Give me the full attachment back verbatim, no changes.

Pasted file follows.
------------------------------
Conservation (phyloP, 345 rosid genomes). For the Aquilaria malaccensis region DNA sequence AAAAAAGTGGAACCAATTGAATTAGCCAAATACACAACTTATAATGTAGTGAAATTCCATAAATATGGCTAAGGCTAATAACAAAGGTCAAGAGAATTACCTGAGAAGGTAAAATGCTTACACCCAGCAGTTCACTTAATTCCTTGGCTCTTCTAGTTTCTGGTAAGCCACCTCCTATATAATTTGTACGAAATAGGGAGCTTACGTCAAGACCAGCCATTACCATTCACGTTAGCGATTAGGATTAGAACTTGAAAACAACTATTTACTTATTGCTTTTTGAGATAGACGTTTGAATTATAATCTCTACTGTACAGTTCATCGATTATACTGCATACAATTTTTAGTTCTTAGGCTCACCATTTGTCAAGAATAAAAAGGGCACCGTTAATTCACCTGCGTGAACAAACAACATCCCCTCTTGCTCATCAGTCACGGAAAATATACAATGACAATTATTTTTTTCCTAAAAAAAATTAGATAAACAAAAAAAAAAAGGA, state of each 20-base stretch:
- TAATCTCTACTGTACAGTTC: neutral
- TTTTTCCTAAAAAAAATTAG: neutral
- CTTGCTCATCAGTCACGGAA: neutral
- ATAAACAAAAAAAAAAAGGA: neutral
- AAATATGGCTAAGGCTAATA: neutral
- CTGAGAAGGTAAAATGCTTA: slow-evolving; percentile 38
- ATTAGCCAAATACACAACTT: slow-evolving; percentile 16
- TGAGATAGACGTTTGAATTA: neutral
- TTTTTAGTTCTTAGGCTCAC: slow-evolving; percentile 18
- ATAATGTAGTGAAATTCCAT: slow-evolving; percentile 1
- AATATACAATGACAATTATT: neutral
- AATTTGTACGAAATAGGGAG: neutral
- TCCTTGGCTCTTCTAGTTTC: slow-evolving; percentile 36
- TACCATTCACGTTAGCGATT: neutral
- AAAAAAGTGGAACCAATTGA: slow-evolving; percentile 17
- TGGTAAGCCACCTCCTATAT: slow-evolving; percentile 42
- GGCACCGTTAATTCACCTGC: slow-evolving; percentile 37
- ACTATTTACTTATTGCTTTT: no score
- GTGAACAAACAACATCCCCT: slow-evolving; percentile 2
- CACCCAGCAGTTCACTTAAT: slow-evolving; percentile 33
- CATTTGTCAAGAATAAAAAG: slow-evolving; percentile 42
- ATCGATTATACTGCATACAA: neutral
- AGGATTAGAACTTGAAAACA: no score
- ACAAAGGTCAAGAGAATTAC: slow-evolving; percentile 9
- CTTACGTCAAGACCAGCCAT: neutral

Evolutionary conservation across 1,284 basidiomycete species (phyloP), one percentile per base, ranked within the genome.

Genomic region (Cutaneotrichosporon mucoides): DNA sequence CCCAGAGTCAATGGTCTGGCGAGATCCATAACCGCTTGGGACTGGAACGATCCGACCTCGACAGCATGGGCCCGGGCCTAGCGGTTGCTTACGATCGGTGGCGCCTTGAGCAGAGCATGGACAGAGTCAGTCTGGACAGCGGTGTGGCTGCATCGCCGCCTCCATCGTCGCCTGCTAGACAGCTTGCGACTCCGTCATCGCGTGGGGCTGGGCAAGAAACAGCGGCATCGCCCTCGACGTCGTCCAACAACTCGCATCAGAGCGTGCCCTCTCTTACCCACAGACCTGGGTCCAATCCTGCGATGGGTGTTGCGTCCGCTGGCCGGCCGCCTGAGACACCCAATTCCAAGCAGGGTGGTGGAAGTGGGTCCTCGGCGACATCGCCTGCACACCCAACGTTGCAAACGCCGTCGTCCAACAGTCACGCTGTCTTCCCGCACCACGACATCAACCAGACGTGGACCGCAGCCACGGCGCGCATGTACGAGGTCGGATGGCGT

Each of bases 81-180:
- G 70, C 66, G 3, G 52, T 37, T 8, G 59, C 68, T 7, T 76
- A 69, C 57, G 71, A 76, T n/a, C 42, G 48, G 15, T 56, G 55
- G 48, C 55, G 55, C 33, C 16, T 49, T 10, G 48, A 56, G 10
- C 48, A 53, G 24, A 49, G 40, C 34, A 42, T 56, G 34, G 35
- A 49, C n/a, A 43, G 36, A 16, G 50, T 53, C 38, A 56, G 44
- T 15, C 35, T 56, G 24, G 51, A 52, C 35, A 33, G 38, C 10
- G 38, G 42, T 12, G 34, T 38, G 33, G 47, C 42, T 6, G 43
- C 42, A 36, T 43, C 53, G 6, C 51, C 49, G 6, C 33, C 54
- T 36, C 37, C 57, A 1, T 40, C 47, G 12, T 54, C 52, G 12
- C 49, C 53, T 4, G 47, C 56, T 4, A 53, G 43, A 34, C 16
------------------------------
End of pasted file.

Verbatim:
Conservation (phyloP, 345 rosid genomes). For the Aquilaria malaccensis region DNA sequence AAAAAAGTGGAACCAATTGAATTAGCCAAATACACAACTTATAATGTAGTGAAATTCCATAAATATGGCTAAGGCTAATAACAAAGGTCAAGAGAATTACCTGAGAAGGTAAAATGCTTACACCCAGCAGTTCACTTAATTCCTTGGCTCTTCTAGTTTCTGGTAAGCCACCTCCTATATAATTTGTACGAAATAGGGAGCTTACGTCAAGACCAGCCATTACCATTCACGTTAGCGATTAGGATTAGAACTTGAAAACAACTATTTACTTATTGCTTTTTGAGATAGACGTTTGAATTATAATCTCTACTGTACAGTTCATCGATTATACTGCATACAATTTTTAGTTCTTAGGCTCACCATTTGTCAAGAATAAAAAGGGCACCGTTAATTCACCTGCGTGAACAAACAACATCCCCTCTTGCTCATCAGTCACGGAAAATATACAATGACAATTATTTTTTTCCTAAAAAAAATTAGATAAACAAAAAAAAAAAGGA, state of each 20-base stretch:
- TAATCTCTACTGTACAGTTC: neutral
- TTTTTCCTAAAAAAAATTAG: neutral
- CTTGCTCATCAGTCACGGAA: neutral
- ATAAACAAAAAAAAAAAGGA: neutral
- AAATATGGCTAAGGCTAATA: neutral
- CTGAGAAGGTAAAATGCTTA: slow-evolving; percentile 38
- ATTAGCCAAATACACAACTT: slow-evolving; percentile 16
- TGAGATAGACGTTTGAATTA: neutral
- TTTTTAGTTCTTAGGCTCAC: slow-evolving; percentile 18
- ATAATGTAGTGAAATTCCAT: slow-evolving; percentile 1
- AATATACAATGACAATTATT: neutral
- AATTTGTACGAAATAGGGAG: neutral
- TCCTTGGCTCTTCTAGTTTC: slow-evolving; percentile 36
- TACCATTCACGTTAGCGATT: neutral
- AAAAAAGTGGAACCAATTGA: slow-evolving; percentile 17
- TGGTAAGCCACCTCCTATAT: slow-evolving; percentile 42
- GGCACCGTTAATTCACCTGC: slow-evolving; percentile 37
- ACTATTTACTTATTGCTTTT: no score
- GTGAACAAACAACATCCCCT: slow-evolving; percentile 2
- CACCCAGCAGTTCACTTAAT: slow-evolving; percentile 33
- CATTTGTCAAGAATAAAAAG: slow-evolving; percentile 42
- ATCGATTATACTGCATACAA: neutral
- AGGATTAGAACTTGAAAACA: no score
- ACAAAGGTCAAGAGAATTAC: slow-evolving; percentile 9
- CTTACGTCAAGACCAGCCAT: neutral

Evolutionary conservation across 1,284 basidiomycete species (phyloP), one percentile per base, ranked within the genome.

Genomic region (Cutaneotrichosporon mucoides): DNA sequence CCCAGAGTCAATGGTCTGGCGAGATCCATAACCGCTTGGGACTGGAACGATCCGACCTCGACAGCATGGGCCCGGGCCTAGCGGTTGCTTACGATCGGTGGCGCCTTGAGCAGAGCATGGACAGAGTCAGTCTGGACAGCGGTGTGGCTGCATCGCCGCCTCCATCGTCGCCTGCTAGACAGCTTGCGACTCCGTCATCGCGTGGGGCTGGGCAAGAAACAGCGGCATCGCCCTCGACGTCGTCCAACAACTCGCATCAGAGCGTGCCCTCTCTTACCCACAGACCTGGGTCCAATCCTGCGATGGGTGTTGCGTCCGCTGGCCGGCCGCCTGAGACACCCAATTCCAAGCAGGGTGGTGGAAGTGGGTCCTCGGCGACATCGCCTGCACACCCAACGTTGCAAACGCCGTCGTCCAACAGTCACGCTGTCTTCCCGCACCACGACATCAACCAGACGTGGACCGCAGCCACGGCGCGCATGTACGAGGTCGGATGGCGT

Each of bases 81-180:
- G 70, C 66, G 3, G 52, T 37, T 8, G 59, C 68, T 7, T 76
- A 69, C 57, G 71, A 76, T n/a, C 42, G 48, G 15, T 56, G 55
- G 48, C 55, G 55, C 33, C 16, T 49, T 10, G 48, A 56, G 10
- C 48, A 53, G 24, A 49, G 40, C 34, A 42, T 56, G 34, G 35
- A 49, C n/a, A 43, G 36, A 16, G 50, T 53, C 38, A 56, G 44
- T 15, C 35, T 56, G 24, G 51, A 52, C 35, A 33, G 38, C 10
- G 38, G 42, T 12, G 34, T 38, G 33, G 47, C 42, T 6, G 43
- C 42, A 36, T 43, C 53, G 6, C 51, C 49, G 6, C 33, C 54
- T 36, C 37, C 57, A 1, T 40, C 47, G 12, T 54, C 52, G 12
- C 49, C 53, T 4, G 47, C 56, T 4, A 53, G 43, A 34, C 16